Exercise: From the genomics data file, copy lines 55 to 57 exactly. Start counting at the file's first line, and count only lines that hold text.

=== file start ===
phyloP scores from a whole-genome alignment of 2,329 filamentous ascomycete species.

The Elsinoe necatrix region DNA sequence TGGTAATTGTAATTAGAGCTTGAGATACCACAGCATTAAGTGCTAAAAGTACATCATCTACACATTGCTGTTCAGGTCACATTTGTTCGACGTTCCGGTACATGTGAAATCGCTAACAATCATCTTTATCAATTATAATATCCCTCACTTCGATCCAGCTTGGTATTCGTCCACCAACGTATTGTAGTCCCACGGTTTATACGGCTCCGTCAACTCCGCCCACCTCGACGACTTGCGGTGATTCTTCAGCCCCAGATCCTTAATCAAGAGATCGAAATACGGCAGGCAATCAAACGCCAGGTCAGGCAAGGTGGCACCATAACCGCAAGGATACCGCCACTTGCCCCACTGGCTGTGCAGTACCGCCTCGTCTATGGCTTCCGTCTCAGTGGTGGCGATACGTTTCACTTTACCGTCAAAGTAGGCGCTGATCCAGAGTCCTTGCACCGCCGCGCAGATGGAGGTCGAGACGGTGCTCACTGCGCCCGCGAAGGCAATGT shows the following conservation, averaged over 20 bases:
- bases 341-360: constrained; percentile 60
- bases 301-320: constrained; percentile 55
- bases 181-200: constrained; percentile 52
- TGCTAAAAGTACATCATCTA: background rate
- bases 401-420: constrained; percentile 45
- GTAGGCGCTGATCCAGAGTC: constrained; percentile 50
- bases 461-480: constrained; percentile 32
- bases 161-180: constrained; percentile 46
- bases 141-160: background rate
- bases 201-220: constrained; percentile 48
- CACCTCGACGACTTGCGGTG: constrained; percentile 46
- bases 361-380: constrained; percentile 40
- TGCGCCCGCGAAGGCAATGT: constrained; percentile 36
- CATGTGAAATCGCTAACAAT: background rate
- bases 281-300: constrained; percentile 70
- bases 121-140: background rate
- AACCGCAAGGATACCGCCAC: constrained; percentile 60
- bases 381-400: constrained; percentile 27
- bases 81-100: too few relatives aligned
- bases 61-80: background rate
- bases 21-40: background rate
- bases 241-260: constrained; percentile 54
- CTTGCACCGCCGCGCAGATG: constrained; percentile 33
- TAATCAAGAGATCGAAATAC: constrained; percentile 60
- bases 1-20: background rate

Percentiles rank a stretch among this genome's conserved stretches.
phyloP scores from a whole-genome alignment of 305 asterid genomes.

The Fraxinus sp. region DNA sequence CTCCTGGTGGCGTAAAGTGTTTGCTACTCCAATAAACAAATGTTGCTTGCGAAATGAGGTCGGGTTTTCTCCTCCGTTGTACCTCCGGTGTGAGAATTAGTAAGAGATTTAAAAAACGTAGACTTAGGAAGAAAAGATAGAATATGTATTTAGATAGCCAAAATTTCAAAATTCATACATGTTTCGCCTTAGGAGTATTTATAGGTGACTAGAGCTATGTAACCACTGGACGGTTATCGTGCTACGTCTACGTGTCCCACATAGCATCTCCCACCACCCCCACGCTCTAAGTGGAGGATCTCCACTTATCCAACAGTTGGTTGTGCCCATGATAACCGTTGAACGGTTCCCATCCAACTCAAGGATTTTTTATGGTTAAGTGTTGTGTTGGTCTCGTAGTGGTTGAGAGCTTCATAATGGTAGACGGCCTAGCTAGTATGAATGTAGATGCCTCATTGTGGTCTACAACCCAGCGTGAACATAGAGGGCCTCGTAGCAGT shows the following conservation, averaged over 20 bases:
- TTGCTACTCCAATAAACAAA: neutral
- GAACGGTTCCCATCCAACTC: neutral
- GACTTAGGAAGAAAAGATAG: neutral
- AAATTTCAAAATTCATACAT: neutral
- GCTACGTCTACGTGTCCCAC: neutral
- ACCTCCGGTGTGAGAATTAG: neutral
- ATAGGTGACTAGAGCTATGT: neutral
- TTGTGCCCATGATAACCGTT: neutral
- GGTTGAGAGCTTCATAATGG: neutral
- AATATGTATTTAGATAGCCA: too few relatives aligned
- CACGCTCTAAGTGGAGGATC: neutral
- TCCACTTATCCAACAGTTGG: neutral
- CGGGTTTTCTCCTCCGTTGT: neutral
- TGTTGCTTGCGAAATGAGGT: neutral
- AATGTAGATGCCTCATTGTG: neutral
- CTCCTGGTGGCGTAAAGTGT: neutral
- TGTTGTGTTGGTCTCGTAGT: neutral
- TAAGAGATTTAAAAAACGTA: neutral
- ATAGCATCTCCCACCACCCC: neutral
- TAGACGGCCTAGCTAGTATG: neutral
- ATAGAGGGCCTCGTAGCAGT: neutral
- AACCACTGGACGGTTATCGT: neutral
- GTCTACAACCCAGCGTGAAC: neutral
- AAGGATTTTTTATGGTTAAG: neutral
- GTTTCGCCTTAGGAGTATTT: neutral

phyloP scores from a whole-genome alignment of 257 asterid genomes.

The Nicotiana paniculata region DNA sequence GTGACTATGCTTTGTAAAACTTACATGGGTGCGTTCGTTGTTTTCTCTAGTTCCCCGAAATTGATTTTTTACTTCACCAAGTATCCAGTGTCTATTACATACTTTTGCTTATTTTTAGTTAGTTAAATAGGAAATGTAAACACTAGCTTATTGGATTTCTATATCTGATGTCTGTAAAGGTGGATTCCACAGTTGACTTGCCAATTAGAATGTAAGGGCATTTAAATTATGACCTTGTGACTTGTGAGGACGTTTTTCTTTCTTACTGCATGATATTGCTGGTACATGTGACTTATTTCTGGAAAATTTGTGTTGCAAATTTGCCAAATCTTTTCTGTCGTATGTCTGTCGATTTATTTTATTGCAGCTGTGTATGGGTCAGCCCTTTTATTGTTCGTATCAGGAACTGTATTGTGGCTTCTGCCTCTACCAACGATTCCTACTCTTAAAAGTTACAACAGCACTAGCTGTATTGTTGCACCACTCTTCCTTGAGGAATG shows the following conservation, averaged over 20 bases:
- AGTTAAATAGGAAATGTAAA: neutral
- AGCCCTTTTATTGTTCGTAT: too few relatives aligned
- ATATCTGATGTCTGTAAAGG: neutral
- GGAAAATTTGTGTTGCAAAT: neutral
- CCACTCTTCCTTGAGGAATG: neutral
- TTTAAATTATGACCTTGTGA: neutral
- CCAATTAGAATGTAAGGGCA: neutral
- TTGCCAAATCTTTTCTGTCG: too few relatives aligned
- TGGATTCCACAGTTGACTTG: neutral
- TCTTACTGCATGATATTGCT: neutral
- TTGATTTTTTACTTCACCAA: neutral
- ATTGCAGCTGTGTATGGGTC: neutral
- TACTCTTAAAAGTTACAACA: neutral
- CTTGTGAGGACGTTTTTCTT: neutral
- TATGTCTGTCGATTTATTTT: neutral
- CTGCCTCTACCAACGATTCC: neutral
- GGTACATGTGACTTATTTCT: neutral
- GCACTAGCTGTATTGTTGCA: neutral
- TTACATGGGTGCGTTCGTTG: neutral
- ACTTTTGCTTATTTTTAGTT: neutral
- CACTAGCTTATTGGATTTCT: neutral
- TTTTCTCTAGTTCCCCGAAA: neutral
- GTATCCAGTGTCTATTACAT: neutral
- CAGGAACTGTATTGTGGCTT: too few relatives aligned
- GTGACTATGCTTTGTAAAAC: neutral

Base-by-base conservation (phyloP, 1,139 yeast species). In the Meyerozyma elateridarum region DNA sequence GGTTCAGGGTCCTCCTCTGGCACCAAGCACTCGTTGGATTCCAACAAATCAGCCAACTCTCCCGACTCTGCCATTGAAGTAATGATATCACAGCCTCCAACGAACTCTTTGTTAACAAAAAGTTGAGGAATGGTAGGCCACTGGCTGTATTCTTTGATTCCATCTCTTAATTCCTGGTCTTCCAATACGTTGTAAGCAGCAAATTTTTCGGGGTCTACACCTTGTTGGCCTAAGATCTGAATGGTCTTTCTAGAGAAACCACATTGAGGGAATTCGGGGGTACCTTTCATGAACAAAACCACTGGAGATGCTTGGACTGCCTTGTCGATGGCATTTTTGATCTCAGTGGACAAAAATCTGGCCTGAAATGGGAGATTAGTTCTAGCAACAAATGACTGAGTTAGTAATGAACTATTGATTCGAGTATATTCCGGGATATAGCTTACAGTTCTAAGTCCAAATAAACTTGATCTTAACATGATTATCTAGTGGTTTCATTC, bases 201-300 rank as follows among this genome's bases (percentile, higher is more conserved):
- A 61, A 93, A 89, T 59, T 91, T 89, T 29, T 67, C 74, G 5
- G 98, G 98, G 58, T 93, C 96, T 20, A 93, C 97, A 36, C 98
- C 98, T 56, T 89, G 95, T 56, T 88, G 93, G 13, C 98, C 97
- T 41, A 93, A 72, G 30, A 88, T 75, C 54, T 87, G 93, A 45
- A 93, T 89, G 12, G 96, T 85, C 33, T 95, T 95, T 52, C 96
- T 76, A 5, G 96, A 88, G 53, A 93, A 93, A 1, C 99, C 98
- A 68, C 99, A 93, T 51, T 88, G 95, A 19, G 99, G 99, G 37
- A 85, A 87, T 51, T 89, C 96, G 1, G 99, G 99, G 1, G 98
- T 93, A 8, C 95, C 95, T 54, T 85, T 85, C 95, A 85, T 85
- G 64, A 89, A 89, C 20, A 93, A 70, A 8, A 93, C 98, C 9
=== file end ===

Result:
- GTTTCGCCTTAGGAGTATTT: neutral

phyloP scores from a whole-genome alignment of 257 asterid genomes.

The Nicotiana paniculata region DNA sequence GTGACTATGCTTTGTAAAACTTACATGGGTGCGTTCGTTGTTTTCTCTAGTTCCCCGAAATTGATTTTTTACTTCACCAAGTATCCAGTGTCTATTACATACTTTTGCTTATTTTTAGTTAGTTAAATAGGAAATGTAAACACTAGCTTATTGGATTTCTATATCTGATGTCTGTAAAGGTGGATTCCACAGTTGACTTGCCAATTAGAATGTAAGGGCATTTAAATTATGACCTTGTGACTTGTGAGGACGTTTTTCTTTCTTACTGCATGATATTGCTGGTACATGTGACTTATTTCTGGAAAATTTGTGTTGCAAATTTGCCAAATCTTTTCTGTCGTATGTCTGTCGATTTATTTTATTGCAGCTGTGTATGGGTCAGCCCTTTTATTGTTCGTATCAGGAACTGTATTGTGGCTTCTGCCTCTACCAACGATTCCTACTCTTAAAAGTTACAACAGCACTAGCTGTATTGTTGCACCACTCTTCCTTGAGGAATG shows the following conservation, averaged over 20 bases: